‘It was like starbursts were exploding all around me’

Published 12:00 am Thursday, January 6, 2005

Suffolk News-Herald

Rae Perkins, 37, had long forgotten the pet rock she painted for her father when she was five.

But for more than two decades, Walt Haton has clung to the green-and-blue stone, one of the few tangibles remaining from life with his three oldest children.

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All that changed last week, when the Minnesota man – with pet rock in suitcase – flew into town for a long-awaited reunion with his kids: Perkins, who lives in Corapeake, N.C., and Chuck Haton, 34, and Laura Parker, 30, both of Suffolk.

&uot;It’s unbelievable,&uot; said Walt Haton last Thursday, hours after 19 newfound family members – including his grandchildren and ex-wife Gina Daughtry – met him at Norfolk International Airport.

&uot;I am so happy. When I saw them again, it was like starbursts were exploding all around me.&uot;

Walt and his wife, Mary, and their children, Jessica, 18, and Russell, 20, and the Virginia clan spent the next four days getting to know one another at his son’s Longstreet Lane home. Days were filled with endless talking and laughter, interspersed with hugs and occasional tears.

&uot;There is so much to say,&uot; Walt Haton said. &uot;We’re trying to jam a couple of years into three or four days. And the next time we get together, we’ll do another couple of years.&uot;

Before leaving Suffolk, Haton said he asked each of his children for forgiveness.

&uot;I was a lousy father,&uot; he said. &uot;I loved my kids but I didn’t keep in touch with them.

&uot;I didn’t think they wanted me in their lives. I guess I was afraid they would reject me.&uot;

The Haton family story began in Illinois during the mid-1960s, when Gina and Walt married. Before their marriage dissolved 10 years later, the couple had three children. After the divorce, Gina and the children lived in Michigan for five years before finally settling in Suffolk in 1981.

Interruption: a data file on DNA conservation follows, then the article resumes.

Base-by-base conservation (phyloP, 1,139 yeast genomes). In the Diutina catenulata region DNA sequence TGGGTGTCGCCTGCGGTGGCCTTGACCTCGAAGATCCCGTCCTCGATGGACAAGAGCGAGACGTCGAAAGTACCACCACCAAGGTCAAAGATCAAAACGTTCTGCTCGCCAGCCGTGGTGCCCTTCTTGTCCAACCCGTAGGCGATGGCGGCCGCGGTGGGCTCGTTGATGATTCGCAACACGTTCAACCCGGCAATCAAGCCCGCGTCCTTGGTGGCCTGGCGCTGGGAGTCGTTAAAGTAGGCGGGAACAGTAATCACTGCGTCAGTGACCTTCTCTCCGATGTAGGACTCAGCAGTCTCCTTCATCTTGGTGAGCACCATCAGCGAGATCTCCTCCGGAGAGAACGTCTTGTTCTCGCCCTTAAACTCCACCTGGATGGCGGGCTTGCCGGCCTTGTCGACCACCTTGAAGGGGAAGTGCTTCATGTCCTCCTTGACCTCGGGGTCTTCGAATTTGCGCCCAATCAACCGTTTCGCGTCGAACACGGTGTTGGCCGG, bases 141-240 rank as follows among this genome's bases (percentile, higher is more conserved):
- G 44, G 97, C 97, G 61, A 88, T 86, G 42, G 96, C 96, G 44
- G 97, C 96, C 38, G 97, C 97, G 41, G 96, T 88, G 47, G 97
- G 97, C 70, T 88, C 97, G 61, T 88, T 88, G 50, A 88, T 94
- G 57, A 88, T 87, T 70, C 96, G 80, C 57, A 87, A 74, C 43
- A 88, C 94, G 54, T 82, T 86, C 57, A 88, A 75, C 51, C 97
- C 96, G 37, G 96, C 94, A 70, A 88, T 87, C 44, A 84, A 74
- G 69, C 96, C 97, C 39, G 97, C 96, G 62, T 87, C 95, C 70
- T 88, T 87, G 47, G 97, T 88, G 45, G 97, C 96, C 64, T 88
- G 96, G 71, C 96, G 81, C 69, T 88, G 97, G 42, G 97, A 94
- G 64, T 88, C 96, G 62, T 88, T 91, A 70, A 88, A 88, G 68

At first, Walt Haton kept in touch with the children, sending birthday cards, photographs and the like. But as the years slipped by, Walt and Gina each remarried, the children became adults and communication dwindled.

Although they haven’t see one another in 20 years, Parker said, she and siblings had occasional contact with their father – or at least knew how to reach him – until six years ago.

&uot;Then Chuck sent him a postcard that came back marked return to sender,&uot; Parker said.

Since then, all three kids have made occasional attempts to track down their father on the Internet. But they always came up empty-handed until early December, when Parker took anther stab and hit pay dirt.

&uot;The first time I typed in his name, the information just popped up,&uot; she said. &uot;Finding Dad was a God thing. He knew it was the right time in all our lives for this meeting.&uot;

There have been countless hours of conversation since that first phone call last month. Nonetheless, the family’s first meeting at the airport was &uot;a little overwhelming…in a wonderful sort of way,&uot; Chuck Haton said. &uot;It was a good way to start the new year.&uot;

Walt Haton’s grandchildren say they were somewhat nervous about meeting him.

&uot;I was excited and queasy at the same time,&uot; said Andi Perkins, a 14-year-old Gates County High School student. &uot;I didn’t really know who they were or how they would act around us.&uot;

Cousin Jenna Hatton, 10, agreed.

&uot;Even though I was excited, I was nervous,&uot; said the Mount Zion Elementary School fifth-grader. &uot;I didn’t really know how I should act.&uot;

Last week’s family gathering was just the first of many to come, as the Haton children and their families begin tightening the lifelong bond with their father, his wife and their siblings.

&uot;We’ll be doing this again,&uot; Walt Haton said, hugging Rae with one hand and gripping the pet rock with the other. &uot;This pet rock is priceless.&uot;